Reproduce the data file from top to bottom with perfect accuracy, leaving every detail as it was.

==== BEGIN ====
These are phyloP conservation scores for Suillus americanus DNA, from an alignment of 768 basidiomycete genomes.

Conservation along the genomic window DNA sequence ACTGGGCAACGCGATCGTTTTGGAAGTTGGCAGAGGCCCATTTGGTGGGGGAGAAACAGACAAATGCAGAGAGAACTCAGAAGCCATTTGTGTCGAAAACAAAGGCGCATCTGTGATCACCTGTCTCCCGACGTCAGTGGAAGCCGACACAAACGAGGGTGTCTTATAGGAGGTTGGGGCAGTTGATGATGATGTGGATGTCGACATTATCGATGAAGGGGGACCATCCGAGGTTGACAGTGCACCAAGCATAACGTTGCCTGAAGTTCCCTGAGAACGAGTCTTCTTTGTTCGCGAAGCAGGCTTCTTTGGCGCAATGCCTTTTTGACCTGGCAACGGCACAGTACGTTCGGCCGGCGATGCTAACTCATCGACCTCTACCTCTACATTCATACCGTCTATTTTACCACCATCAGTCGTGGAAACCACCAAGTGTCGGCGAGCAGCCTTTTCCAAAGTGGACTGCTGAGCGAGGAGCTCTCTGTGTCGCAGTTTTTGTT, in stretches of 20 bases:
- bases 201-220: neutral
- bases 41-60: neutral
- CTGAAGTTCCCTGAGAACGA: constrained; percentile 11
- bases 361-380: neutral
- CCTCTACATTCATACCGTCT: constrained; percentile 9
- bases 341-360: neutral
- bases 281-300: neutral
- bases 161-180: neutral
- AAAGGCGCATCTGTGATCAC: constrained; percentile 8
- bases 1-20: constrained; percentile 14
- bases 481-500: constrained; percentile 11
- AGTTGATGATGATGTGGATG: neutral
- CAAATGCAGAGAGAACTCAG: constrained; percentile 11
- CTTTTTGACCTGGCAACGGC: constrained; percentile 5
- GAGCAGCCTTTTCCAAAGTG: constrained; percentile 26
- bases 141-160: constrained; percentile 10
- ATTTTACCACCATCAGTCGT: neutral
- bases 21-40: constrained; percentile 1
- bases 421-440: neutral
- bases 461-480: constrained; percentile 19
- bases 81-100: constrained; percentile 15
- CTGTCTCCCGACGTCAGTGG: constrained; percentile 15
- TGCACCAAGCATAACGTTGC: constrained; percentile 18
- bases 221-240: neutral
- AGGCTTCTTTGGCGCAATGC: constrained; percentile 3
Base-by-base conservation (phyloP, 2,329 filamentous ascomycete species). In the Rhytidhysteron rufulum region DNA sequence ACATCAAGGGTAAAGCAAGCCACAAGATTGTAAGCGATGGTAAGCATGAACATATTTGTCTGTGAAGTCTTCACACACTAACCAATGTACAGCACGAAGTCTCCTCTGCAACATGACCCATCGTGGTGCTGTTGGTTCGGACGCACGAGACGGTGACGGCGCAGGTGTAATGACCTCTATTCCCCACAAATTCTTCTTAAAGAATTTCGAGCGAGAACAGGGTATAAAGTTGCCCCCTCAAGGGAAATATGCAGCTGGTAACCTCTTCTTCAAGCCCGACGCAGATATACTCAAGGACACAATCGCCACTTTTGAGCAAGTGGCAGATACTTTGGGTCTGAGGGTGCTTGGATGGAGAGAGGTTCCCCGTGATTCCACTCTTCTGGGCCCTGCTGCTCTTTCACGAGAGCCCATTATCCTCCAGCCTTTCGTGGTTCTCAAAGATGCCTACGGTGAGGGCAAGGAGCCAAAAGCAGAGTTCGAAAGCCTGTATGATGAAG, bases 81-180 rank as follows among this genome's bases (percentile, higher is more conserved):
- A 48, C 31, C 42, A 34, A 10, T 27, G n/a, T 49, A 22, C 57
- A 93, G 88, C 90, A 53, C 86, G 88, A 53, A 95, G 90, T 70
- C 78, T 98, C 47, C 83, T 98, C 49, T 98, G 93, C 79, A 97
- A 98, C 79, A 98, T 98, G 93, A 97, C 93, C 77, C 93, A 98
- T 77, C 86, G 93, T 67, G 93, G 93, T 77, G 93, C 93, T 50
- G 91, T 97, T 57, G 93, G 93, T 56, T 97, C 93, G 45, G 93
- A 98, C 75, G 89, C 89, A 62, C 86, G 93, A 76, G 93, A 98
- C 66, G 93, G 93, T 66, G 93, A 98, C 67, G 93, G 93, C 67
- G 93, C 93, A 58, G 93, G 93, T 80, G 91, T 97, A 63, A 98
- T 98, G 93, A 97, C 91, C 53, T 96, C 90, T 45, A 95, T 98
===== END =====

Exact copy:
These are phyloP conservation scores for Suillus americanus DNA, from an alignment of 768 basidiomycete genomes.

Conservation along the genomic window DNA sequence ACTGGGCAACGCGATCGTTTTGGAAGTTGGCAGAGGCCCATTTGGTGGGGGAGAAACAGACAAATGCAGAGAGAACTCAGAAGCCATTTGTGTCGAAAACAAAGGCGCATCTGTGATCACCTGTCTCCCGACGTCAGTGGAAGCCGACACAAACGAGGGTGTCTTATAGGAGGTTGGGGCAGTTGATGATGATGTGGATGTCGACATTATCGATGAAGGGGGACCATCCGAGGTTGACAGTGCACCAAGCATAACGTTGCCTGAAGTTCCCTGAGAACGAGTCTTCTTTGTTCGCGAAGCAGGCTTCTTTGGCGCAATGCCTTTTTGACCTGGCAACGGCACAGTACGTTCGGCCGGCGATGCTAACTCATCGACCTCTACCTCTACATTCATACCGTCTATTTTACCACCATCAGTCGTGGAAACCACCAAGTGTCGGCGAGCAGCCTTTTCCAAAGTGGACTGCTGAGCGAGGAGCTCTCTGTGTCGCAGTTTTTGTT, in stretches of 20 bases:
- bases 201-220: neutral
- bases 41-60: neutral
- CTGAAGTTCCCTGAGAACGA: constrained; percentile 11
- bases 361-380: neutral
- CCTCTACATTCATACCGTCT: constrained; percentile 9
- bases 341-360: neutral
- bases 281-300: neutral
- bases 161-180: neutral
- AAAGGCGCATCTGTGATCAC: constrained; percentile 8
- bases 1-20: constrained; percentile 14
- bases 481-500: constrained; percentile 11
- AGTTGATGATGATGTGGATG: neutral
- CAAATGCAGAGAGAACTCAG: constrained; percentile 11
- CTTTTTGACCTGGCAACGGC: constrained; percentile 5
- GAGCAGCCTTTTCCAAAGTG: constrained; percentile 26
- bases 141-160: constrained; percentile 10
- ATTTTACCACCATCAGTCGT: neutral
- bases 21-40: constrained; percentile 1
- bases 421-440: neutral
- bases 461-480: constrained; percentile 19
- bases 81-100: constrained; percentile 15
- CTGTCTCCCGACGTCAGTGG: constrained; percentile 15
- TGCACCAAGCATAACGTTGC: constrained; percentile 18
- bases 221-240: neutral
- AGGCTTCTTTGGCGCAATGC: constrained; percentile 3
Base-by-base conservation (phyloP, 2,329 filamentous ascomycete species). In the Rhytidhysteron rufulum region DNA sequence ACATCAAGGGTAAAGCAAGCCACAAGATTGTAAGCGATGGTAAGCATGAACATATTTGTCTGTGAAGTCTTCACACACTAACCAATGTACAGCACGAAGTCTCCTCTGCAACATGACCCATCGTGGTGCTGTTGGTTCGGACGCACGAGACGGTGACGGCGCAGGTGTAATGACCTCTATTCCCCACAAATTCTTCTTAAAGAATTTCGAGCGAGAACAGGGTATAAAGTTGCCCCCTCAAGGGAAATATGCAGCTGGTAACCTCTTCTTCAAGCCCGACGCAGATATACTCAAGGACACAATCGCCACTTTTGAGCAAGTGGCAGATACTTTGGGTCTGAGGGTGCTTGGATGGAGAGAGGTTCCCCGTGATTCCACTCTTCTGGGCCCTGCTGCTCTTTCACGAGAGCCCATTATCCTCCAGCCTTTCGTGGTTCTCAAAGATGCCTACGGTGAGGGCAAGGAGCCAAAAGCAGAGTTCGAAAGCCTGTATGATGAAG, bases 81-180 rank as follows among this genome's bases (percentile, higher is more conserved):
- A 48, C 31, C 42, A 34, A 10, T 27, G n/a, T 49, A 22, C 57
- A 93, G 88, C 90, A 53, C 86, G 88, A 53, A 95, G 90, T 70
- C 78, T 98, C 47, C 83, T 98, C 49, T 98, G 93, C 79, A 97
- A 98, C 79, A 98, T 98, G 93, A 97, C 93, C 77, C 93, A 98
- T 77, C 86, G 93, T 67, G 93, G 93, T 77, G 93, C 93, T 50
- G 91, T 97, T 57, G 93, G 93, T 56, T 97, C 93, G 45, G 93
- A 98, C 75, G 89, C 89, A 62, C 86, G 93, A 76, G 93, A 98
- C 66, G 93, G 93, T 66, G 93, A 98, C 67, G 93, G 93, C 67
- G 93, C 93, A 58, G 93, G 93, T 80, G 91, T 97, A 63, A 98
- T 98, G 93, A 97, C 91, C 53, T 96, C 90, T 45, A 95, T 98